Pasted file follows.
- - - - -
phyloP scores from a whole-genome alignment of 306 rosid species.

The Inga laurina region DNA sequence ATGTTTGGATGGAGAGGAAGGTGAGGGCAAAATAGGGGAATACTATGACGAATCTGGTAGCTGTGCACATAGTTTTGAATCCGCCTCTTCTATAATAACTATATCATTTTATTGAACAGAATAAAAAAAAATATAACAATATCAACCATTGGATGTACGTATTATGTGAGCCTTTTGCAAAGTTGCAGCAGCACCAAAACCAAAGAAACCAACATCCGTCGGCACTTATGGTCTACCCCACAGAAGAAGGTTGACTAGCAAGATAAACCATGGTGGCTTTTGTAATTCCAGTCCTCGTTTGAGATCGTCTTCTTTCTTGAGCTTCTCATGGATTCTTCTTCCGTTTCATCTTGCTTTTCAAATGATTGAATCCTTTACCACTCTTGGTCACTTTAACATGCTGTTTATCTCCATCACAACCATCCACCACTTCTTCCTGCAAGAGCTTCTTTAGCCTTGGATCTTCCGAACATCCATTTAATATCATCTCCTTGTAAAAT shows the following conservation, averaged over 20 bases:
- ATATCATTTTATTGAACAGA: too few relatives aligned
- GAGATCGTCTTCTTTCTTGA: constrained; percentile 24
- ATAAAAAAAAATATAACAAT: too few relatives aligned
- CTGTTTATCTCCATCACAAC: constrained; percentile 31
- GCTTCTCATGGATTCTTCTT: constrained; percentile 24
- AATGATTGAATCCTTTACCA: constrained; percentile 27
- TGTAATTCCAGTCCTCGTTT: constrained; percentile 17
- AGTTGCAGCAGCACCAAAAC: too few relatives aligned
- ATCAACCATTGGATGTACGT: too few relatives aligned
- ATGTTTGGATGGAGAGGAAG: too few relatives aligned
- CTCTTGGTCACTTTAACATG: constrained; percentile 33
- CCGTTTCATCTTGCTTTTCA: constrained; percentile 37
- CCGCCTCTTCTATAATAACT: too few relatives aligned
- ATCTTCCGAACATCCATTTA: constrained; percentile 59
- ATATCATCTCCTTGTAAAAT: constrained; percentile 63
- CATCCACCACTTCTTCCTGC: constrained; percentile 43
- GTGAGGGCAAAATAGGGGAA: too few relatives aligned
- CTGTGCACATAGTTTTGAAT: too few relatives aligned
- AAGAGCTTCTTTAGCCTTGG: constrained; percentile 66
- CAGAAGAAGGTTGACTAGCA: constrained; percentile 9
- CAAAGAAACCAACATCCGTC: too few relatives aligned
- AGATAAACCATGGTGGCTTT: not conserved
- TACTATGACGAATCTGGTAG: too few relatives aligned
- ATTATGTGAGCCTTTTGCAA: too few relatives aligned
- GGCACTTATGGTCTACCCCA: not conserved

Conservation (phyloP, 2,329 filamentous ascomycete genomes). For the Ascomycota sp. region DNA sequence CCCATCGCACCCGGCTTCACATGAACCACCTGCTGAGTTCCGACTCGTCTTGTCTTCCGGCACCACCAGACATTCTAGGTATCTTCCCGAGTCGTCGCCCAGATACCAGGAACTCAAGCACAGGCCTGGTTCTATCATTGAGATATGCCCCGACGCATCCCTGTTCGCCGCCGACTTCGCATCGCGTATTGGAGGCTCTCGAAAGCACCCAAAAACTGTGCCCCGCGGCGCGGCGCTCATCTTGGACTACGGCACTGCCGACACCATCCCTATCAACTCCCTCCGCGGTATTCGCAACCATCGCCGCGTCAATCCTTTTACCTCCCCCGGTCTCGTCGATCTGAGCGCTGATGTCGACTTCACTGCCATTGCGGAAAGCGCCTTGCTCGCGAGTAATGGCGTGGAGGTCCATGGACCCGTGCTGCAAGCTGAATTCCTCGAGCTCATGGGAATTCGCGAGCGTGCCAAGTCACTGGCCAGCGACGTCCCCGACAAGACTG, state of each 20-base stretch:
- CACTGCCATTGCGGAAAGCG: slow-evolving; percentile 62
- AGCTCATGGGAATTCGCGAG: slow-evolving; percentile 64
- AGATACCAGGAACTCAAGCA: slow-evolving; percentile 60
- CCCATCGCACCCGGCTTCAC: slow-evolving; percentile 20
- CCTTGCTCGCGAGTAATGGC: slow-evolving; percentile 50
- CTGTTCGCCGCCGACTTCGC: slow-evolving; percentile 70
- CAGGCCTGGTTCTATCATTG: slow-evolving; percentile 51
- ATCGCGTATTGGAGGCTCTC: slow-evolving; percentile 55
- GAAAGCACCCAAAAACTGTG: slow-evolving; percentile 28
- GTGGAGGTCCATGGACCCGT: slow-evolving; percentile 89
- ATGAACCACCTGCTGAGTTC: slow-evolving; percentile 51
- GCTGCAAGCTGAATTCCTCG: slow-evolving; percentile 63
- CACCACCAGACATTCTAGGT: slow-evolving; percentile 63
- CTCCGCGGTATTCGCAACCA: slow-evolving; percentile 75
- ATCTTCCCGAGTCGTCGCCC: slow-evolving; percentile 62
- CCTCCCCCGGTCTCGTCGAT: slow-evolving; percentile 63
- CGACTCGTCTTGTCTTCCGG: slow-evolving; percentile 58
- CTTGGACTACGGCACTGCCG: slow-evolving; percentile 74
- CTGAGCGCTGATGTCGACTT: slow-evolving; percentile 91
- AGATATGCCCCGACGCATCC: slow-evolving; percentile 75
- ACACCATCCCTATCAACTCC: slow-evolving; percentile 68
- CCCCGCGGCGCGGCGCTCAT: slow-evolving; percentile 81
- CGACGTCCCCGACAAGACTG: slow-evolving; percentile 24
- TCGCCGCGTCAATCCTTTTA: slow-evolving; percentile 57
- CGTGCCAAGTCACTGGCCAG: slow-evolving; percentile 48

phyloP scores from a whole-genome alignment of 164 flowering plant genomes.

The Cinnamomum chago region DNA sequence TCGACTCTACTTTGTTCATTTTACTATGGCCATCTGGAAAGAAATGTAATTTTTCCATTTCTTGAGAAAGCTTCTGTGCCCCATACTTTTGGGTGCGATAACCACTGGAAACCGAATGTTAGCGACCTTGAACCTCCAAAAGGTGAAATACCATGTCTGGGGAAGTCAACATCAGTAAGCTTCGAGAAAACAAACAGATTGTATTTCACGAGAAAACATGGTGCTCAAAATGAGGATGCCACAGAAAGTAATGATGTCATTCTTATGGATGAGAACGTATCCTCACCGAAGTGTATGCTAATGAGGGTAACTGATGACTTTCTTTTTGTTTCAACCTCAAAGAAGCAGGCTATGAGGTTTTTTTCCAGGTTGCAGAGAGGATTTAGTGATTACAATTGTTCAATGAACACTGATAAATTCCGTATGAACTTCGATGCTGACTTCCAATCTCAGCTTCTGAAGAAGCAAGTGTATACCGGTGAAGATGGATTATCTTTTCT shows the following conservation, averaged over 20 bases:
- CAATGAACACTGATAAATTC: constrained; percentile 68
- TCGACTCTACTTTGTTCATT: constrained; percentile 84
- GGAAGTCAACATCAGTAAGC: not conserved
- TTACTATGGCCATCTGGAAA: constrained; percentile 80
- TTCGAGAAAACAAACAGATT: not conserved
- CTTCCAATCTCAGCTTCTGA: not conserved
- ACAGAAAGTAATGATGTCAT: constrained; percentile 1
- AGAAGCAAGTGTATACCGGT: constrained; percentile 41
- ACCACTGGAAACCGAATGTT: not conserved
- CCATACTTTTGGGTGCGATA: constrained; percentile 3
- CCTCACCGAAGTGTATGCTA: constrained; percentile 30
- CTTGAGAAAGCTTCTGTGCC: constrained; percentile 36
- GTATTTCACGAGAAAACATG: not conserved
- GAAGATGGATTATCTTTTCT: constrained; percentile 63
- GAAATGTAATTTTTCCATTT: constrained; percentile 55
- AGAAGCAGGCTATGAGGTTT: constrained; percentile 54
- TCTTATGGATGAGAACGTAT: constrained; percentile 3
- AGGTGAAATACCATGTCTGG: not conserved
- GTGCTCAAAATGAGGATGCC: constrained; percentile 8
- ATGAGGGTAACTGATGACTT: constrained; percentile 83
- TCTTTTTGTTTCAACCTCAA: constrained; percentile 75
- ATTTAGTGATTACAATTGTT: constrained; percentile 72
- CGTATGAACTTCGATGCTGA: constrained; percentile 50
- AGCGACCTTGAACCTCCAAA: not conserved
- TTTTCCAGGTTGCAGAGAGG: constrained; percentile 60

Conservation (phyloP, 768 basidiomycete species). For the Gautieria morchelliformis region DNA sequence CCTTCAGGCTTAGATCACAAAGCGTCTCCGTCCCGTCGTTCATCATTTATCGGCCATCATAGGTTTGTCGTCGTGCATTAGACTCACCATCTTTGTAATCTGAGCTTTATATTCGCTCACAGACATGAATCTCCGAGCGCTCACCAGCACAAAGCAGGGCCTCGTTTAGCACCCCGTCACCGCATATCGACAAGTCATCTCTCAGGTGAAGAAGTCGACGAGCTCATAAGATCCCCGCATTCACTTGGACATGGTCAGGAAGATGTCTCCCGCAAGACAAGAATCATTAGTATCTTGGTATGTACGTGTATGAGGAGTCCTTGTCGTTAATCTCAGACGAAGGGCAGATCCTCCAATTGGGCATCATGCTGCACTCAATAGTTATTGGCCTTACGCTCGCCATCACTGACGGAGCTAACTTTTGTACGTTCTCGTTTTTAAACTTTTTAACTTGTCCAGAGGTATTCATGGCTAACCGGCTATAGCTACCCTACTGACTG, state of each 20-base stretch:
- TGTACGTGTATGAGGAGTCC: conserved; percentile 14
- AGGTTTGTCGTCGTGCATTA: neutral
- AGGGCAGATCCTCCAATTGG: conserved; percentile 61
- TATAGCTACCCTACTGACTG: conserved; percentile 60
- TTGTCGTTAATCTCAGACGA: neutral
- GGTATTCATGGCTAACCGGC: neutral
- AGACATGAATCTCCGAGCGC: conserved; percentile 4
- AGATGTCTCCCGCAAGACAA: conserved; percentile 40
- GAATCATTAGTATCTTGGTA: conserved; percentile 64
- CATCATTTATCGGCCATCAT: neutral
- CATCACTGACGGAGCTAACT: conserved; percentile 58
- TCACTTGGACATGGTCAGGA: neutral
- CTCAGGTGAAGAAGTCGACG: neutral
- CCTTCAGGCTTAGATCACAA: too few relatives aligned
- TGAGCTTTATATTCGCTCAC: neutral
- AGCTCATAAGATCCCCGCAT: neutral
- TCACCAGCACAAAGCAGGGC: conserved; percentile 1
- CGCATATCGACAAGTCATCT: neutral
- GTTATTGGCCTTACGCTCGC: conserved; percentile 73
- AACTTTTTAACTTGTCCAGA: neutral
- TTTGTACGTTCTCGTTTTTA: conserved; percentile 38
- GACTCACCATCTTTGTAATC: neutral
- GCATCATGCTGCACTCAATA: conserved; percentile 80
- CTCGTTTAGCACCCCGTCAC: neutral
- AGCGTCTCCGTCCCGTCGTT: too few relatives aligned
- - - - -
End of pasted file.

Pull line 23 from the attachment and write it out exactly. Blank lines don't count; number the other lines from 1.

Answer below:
- CAAAGAAACCAACATCCGTC: too few relatives aligned